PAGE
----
Zacharias Jansen of Holland can be credited with inventing the first microscope. His microscope had two lenses, one that magnified the image and another which further magnified the image produced by the first. The lens close to the eye was a bi-convex lens and the one farther from the eye was a plano-convex lens. These two lenses were mounted on two tubes which were placed in such a way that sliding one of the tubes altered the focus of the microscope.
In 17th century, Anton von Leeuwenhoek and Robert Hooke researched more on this subject and they discovered that to increase the magnification power of the microscope, the focal length had to be reduced. Leeuwenhoek's microscope was a single glass lens, whereas Robert Hooke's was a compound microscope having two lenses. With time, high quality lenses were used in microscopes and both, magnification power and resolution improved. Magnification and resolution are the two factors that determine the quality of a microscope. Magnification is the degree to which a sample is magnified when placed under a microscope. The light microscope magnification is calculated as
Magnification = Objective lens × Eyepiece lens
Resolution is the ability to distinguish between two tiny objects or a measure to which we get a detailed image.
Light Microscope Parts and Functions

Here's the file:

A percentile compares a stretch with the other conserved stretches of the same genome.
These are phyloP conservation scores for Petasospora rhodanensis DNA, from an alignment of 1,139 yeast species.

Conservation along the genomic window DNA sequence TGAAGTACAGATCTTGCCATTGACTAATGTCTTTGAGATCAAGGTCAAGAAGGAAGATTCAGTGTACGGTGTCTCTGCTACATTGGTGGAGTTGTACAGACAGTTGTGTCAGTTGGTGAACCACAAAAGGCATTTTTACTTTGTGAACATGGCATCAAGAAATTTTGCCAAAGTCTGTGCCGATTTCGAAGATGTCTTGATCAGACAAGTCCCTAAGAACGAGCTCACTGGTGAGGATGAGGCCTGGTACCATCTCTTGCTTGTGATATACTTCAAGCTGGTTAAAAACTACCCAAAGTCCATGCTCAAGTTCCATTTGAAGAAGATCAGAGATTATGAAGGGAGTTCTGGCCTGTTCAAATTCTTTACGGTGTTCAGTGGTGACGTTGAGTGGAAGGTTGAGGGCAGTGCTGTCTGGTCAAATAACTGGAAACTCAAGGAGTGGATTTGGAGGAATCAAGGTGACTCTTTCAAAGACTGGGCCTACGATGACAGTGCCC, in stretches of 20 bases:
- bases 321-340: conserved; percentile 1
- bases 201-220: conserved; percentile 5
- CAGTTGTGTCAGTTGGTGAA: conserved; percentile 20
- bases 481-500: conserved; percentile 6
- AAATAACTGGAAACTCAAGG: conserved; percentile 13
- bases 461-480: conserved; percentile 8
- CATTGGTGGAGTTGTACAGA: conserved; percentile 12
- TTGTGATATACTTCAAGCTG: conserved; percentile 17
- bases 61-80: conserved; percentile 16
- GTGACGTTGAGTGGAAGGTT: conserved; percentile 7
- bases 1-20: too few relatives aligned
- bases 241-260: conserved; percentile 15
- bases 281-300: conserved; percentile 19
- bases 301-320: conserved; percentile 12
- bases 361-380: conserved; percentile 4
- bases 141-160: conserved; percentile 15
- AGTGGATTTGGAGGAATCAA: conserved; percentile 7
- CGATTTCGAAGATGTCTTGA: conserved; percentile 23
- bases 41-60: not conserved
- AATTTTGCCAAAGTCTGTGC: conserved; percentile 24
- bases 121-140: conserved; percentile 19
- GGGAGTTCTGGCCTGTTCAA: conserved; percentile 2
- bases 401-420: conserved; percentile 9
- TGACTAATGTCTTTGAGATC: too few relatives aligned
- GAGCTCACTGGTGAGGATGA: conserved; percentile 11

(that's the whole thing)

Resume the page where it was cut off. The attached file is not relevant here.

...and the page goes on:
Eyepiece lens: This is the lens from where you look at the image. The power of these lenses is around 10x.
Tube: The tube connects the eyepiece to the objective lenses. We will know about objective lenses later on.
Illuminator: To observe the specimen carefully, natural light may not be sufficient, so a microscope has a small bulb and the light from this bulb is redirected on the specimen by the means of a mounted mirror.
Base: The base is used to stabilize the microscope and makes it easy to move the microscope from one place to another.
Objective lens: The objective lenses are attached to the end of the tube. Normally, three to four objective lenses can be found in a microscope. The magnifying power of these lenses is in the range of 4X to 100 X.
Diaphragm: A diaphragm is used to alter the intensity of light projected on the interface.
Adjustment Knobs: The adjustment knobs help in observing the specimen in a better way, that is, they enable the user to get a highly magnified image. There are two adjustment knobs in a microscope. A coarse adjustment knob and a fine adjustment knob. The coarse adjustment knob helps in bringing the specimen in the right plane of focus, whereas the fine adjusting knob helps in clarifying a partially focused image.
Light microscopes are the oldest microscopes that are still being used, but the advances in science and technology has fueled the human desire to know more about his/her environment. There are certain organisms that are so small that they cannot be seen under a light microscope. To observe these organisms, an electron microscope is used. An electron microscope has a better resolution and greater magnifying power as compared to a light microscope. There are some differences between a light microscope and an electron microscope, let us take a look at them.
Light Microscope vs Electron Microscope
|S.no.||Light Microscope||Electron Microscope|
|1||Affordable ($150 to $800)||Expensive (More than $1 50,000)|
|2||Easy to operate and carry||Requires expertize to use|
|3||Easy sample preparation||Sample preparation takes time|
|4||Original color of sample is maintained||Images are produced in black & white|
|5||Samples used can be living or dead||Only dead samples are used|
|6||Magnification power is 2000X||Magnification power is over 500,000X|